Step 6: Use Pivot Tables and Charts in Custom Tabs: The beauty of having the data in Excel is that you can use all the available Excel tools to present the data in a way that is meaningful to the client, like Pivot Tables. Build Pivot Tables in Excel to automatically sort, count and summarize the program in the same BIMLink worksheet as long as they are placed in a different tab. Data in the custom tabs will be preserved even if the link is re-exported. Keep the original 'link' tab away from format modifications; this will ensure a seamless import/export process. Another feature in Excel you can use is to assign background colors to different cell values using the Rules under Excel Conditional Formatting
Format Cell Fill Color Using Rules in the Excel Conditional Formatting
Here are few other examples of how the programming data can be displayed using different Pivot Tables, in the same BIMLink file:
Pivot Table 1 Built into the BIMLink Link.
Pivot Table Sample 3 Built into the BIMLink link
Step 7: Re-Import the Link Data Into Revit Using Ideate BIMLink: All the Area parameter values will be updated. Again, BIMLink will only read the data in the original tab when re-importing.
Step 8: Build the Space Needs Diagram Using Area Boundary Lines and the Area Placeholders: Since all the areas live in the project as placeholders in the schedule, pick the appropriate Area from the Options Bar. I applied Color Schemes to the view, based on the Name value, but we can also build others based on the information contained by the Area objects, like Zone Type, or Area Ranges. These color Schemes can also be pre-built into your View Templates.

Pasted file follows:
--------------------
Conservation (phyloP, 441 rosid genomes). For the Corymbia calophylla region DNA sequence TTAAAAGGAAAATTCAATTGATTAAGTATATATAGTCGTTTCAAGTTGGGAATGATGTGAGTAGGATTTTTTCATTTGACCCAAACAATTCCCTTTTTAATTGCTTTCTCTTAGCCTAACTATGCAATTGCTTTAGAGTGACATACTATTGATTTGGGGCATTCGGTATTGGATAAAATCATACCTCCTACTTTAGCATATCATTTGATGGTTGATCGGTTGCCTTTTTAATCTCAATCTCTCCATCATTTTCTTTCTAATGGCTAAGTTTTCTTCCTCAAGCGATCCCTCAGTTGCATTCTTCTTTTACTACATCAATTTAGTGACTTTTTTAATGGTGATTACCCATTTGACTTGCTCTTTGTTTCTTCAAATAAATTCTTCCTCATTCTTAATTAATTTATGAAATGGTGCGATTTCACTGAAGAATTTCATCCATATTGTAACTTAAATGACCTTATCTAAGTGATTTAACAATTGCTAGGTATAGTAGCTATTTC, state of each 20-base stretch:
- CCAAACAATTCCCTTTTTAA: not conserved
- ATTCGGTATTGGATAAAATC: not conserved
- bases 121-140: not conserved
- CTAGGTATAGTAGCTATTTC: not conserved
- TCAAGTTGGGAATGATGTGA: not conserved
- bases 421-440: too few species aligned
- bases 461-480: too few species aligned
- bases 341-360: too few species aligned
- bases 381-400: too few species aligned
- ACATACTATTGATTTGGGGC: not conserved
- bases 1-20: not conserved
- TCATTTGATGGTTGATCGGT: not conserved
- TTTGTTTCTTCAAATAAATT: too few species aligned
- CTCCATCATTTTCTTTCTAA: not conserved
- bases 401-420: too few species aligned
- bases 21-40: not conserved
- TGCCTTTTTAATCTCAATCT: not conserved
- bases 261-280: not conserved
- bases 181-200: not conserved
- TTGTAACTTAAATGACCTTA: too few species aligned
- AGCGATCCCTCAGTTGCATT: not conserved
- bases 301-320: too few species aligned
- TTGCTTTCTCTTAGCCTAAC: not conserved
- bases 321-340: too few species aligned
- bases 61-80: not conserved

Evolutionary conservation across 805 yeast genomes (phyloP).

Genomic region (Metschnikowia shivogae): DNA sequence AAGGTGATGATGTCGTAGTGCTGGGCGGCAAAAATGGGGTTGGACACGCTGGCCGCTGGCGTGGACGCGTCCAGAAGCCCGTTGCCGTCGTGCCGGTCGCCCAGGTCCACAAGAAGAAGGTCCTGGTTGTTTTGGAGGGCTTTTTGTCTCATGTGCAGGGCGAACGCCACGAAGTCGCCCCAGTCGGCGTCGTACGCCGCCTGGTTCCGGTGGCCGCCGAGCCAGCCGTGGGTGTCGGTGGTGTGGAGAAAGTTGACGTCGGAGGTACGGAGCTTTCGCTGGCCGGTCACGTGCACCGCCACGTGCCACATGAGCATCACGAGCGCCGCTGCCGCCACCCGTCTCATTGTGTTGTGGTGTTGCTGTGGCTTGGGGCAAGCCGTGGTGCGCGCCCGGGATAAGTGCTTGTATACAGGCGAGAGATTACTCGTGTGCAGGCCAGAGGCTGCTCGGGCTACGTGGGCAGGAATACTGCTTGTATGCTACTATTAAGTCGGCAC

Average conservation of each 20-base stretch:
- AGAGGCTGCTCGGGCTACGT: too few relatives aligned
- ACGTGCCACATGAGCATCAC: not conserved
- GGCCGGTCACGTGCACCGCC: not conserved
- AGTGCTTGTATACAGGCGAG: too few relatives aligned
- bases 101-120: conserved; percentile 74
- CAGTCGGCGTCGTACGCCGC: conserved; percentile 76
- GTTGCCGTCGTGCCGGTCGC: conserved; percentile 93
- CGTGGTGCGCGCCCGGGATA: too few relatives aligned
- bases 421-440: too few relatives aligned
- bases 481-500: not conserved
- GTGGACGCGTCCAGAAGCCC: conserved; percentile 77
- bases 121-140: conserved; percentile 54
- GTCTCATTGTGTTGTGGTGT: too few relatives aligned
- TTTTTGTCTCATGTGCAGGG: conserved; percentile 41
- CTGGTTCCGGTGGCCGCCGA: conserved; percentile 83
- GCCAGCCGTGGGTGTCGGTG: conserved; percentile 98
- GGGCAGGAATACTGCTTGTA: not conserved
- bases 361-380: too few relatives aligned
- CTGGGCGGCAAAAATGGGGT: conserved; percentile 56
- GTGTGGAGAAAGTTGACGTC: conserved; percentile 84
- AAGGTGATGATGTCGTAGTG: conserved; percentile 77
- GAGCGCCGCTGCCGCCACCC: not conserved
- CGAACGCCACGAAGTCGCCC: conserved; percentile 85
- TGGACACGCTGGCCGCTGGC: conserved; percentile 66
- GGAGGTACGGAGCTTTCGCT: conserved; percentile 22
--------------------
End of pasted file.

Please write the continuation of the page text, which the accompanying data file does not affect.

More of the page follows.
The BIMLink 'link' may need to be re-exported and re-imported to reflect changes in the space program. By managing the data in Excel and importing into Revit, Ideate BIMLink expedites the process of creating space planning deliverables. The same process is useful in producing other kinds of deliverables such as: Mixed Use Code Analysis, Fireproofing Diagrams, Landscape plans, Master Plans, etc. If you are interested in receiving a copy of these Pivot Table excel samples, drop us a note to [email protected].
About the Author
César Escalante - AIA, CCCA AEC Application Specialist César is a licensed Architect with more than 12 years of experience leveraging architecture, design, and construction technologies in the AEC industry. He has an extensive expertise managing, implementing, and supporting all facets of BIM, IPD, and VCD workflows that includes the use of mobile and cloud technology during design and construction. César has played an instrumental role deploying successful strategies for multidiscipline coordination of large, technically complex, multimillion dollar projects. An innovative thinker, he is recognized as a leader at the forefront of BIM technologies, and he is a passionate educator. César is a LEED accredited professional and a Certified Construction Contract Administrator. He is currently a member of the buildingSMART alliance and the National Institute of Building Sciences.